Wednesday, August 1, 2007

After the Deal: Facing Dow Jones' Realities and Opportunities

Mercifully the carnival that has been the negotiations for News Corporation's acquisition of Dow Jones appears to have pulled out of town, with factions of the Bancroft family finally wrestled into line with the financial and managerial realities of the deal. One shudders to think as to whether any right-thinking corporation would have considered an acquisition of Dow Jones any time soon after these machinations, so from at least that perspective the shareholders of Dow Jones should consider themselves very lucky indeed. But now that the glow of the spotlight is beginning to die down from this fracas, what's really going to happen with Murdoch's new acquisition?

As we said more than two months ago the benefits of having a global media company as a parent that has strengths in markets where Dow Jones needs to become stronger are the key to the real value in this deal. Murdoch's desire to have a major U.S. gem like Dow Jones in his crown will be overshadowed ultimately by his use of Dow Jones as an international brand that will allow him to become a more dominant player in influencing world markets. This will be especially important in U.K. Asian and Australian markets, where the online expertise and editorial strengths of Dow Jones can be used to build an English language global business media brand more able to dominate regional brands and Pearson's struggling Financial Times.
But it's also likely that the Dow Jones brand will be able to find footholds in other markets over times with Murdoch's leverage.

The missing piece from this empire is a strong presence in real-time trading markets. But given the cutthroat nature of those technology-driven markets that are not easily adapted to the managerial strengths of the Dow Jones organization this may be an omission worth skipping for the time being. As financial markets split into highly automated trading venues and opportunities driven by high-end market analysis tools the opportunity for Dow Jones to make better use of its strengths is not likely to solidify for some time in the wake of Thomson's pending deal for Reuters. A conjectural bid for Bloomberg is not really even worth considering at this point, though in two years' time it might be a reasonable play for NewsCorp if Murdoch's focus on succession takes his portfolio into more diversified channels.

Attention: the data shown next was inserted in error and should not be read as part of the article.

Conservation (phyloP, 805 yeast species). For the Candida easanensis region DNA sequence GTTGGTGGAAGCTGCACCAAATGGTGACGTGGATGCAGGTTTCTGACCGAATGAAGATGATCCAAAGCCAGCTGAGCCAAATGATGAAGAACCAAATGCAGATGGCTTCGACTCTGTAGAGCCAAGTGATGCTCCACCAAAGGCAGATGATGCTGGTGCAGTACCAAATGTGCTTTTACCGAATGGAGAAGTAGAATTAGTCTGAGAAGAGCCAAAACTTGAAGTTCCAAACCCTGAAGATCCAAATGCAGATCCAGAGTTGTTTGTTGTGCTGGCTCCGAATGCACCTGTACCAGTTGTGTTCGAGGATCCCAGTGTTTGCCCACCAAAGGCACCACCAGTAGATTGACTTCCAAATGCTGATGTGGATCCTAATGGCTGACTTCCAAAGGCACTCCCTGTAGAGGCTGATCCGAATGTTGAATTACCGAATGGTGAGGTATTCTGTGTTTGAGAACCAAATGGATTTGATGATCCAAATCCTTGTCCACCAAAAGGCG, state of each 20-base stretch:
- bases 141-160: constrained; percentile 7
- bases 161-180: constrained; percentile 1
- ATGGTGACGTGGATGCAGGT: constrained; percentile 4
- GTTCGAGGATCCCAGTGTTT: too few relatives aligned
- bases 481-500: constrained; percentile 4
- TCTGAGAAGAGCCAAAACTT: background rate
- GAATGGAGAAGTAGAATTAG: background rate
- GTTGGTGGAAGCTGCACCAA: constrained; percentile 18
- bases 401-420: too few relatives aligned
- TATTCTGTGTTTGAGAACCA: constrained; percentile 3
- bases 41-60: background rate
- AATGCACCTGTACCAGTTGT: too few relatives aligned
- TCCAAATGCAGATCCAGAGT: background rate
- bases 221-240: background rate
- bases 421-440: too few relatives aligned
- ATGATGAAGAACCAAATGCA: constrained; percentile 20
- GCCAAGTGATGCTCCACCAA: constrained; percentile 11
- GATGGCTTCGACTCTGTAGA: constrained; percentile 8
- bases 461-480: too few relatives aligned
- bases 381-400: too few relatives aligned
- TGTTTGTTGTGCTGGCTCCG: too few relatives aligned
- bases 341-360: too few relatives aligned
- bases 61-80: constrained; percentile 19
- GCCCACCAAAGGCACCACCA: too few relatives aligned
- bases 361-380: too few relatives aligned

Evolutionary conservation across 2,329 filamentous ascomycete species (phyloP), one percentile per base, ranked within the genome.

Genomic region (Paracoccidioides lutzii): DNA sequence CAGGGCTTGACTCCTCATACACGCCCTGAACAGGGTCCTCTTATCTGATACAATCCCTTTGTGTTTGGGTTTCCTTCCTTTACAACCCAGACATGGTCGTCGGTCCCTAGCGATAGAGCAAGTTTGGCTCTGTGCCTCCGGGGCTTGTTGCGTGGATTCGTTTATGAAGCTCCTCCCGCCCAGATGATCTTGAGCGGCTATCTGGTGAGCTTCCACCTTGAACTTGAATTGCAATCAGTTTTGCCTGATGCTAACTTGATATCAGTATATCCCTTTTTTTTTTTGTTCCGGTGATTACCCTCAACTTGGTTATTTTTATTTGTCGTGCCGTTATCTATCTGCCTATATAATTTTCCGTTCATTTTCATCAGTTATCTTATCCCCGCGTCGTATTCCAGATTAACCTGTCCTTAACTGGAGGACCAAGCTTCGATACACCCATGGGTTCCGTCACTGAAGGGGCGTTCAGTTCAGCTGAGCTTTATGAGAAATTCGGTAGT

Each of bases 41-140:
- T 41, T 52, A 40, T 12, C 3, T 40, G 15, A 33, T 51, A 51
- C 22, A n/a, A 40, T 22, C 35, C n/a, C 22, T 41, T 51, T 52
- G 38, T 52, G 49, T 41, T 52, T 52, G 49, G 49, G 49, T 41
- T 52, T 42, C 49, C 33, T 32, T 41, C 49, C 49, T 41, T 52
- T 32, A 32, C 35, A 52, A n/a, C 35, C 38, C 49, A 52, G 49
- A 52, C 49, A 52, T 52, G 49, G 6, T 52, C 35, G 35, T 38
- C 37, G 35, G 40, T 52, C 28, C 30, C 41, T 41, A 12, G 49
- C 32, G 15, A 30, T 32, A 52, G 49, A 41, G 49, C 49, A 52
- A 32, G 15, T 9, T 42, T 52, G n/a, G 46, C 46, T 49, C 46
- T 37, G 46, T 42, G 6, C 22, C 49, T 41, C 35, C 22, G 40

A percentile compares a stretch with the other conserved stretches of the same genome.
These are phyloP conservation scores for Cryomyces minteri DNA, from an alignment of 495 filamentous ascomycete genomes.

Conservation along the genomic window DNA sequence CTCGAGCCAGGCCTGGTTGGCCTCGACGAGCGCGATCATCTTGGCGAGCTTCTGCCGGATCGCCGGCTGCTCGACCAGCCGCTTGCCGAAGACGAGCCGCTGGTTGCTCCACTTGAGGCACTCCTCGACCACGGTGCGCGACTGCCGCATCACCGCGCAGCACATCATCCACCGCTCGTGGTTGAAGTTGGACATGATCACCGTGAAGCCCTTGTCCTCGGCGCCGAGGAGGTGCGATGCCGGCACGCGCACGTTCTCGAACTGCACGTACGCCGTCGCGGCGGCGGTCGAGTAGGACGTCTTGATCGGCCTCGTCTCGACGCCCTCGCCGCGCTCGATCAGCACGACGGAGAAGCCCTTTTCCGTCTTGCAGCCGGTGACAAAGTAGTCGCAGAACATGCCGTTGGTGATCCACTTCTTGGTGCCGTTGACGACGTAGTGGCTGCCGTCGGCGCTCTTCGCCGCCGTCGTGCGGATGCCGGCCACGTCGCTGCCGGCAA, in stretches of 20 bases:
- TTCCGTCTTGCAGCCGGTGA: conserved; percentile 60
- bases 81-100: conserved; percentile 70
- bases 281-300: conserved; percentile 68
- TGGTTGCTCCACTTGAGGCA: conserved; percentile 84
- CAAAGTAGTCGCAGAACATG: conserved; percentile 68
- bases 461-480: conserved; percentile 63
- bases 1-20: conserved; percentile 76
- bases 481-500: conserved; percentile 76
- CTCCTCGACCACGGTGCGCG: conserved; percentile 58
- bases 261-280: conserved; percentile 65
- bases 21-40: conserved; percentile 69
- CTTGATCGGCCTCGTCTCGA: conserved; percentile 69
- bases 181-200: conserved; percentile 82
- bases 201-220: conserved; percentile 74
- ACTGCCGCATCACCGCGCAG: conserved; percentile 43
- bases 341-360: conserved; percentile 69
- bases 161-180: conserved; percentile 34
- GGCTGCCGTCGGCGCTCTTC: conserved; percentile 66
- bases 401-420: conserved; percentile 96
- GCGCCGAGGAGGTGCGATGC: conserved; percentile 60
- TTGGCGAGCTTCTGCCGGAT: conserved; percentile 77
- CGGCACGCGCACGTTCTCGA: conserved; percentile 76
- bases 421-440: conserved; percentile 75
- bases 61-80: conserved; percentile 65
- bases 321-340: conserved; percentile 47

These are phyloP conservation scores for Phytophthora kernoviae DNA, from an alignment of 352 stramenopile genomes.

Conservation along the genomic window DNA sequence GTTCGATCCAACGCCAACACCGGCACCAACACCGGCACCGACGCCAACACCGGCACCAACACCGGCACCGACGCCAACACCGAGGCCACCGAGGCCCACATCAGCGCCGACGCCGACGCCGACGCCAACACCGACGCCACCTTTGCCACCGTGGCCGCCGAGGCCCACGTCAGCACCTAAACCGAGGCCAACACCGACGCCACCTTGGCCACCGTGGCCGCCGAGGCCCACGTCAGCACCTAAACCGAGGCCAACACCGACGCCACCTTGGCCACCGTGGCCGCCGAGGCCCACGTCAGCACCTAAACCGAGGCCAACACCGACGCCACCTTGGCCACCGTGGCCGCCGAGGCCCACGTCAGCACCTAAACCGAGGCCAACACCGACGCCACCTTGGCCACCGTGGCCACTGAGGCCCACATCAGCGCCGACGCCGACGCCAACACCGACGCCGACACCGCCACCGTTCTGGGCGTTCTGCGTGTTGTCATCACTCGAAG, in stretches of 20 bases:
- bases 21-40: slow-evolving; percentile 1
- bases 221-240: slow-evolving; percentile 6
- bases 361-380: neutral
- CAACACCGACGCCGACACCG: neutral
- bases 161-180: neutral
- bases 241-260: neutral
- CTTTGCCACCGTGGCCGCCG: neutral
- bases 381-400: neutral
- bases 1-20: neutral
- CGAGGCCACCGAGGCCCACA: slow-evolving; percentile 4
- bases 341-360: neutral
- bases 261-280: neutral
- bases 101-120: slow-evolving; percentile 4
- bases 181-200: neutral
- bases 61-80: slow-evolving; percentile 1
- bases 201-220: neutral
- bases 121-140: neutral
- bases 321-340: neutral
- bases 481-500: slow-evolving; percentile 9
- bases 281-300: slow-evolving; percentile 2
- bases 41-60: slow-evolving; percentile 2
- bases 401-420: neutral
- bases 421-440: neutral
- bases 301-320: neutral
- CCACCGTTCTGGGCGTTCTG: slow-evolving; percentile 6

While there is doubtless a fair amount of sadness in some hearts at Dow Jones as a proudly American brand passes to offshore ownership it's also an opportunity to reflect on the need for American business media in general to become more adept at managing international footprints. A weak dollar makes this a difficult time to buy in to those markets, so the wave of international acquisitions of U.S. targets this year at favorable exchange rates makes it that much harder for U.S. B2B media companies to make progress in overseas markets. But times will change - if B2B media companies take on a Murdoch-like view of the world that goes beyond the local golf courses and into more international circles of power. In the meantime congratulations to everyone involved in the Dow Jones deal - I hope that you get a few days off to forget about it all.
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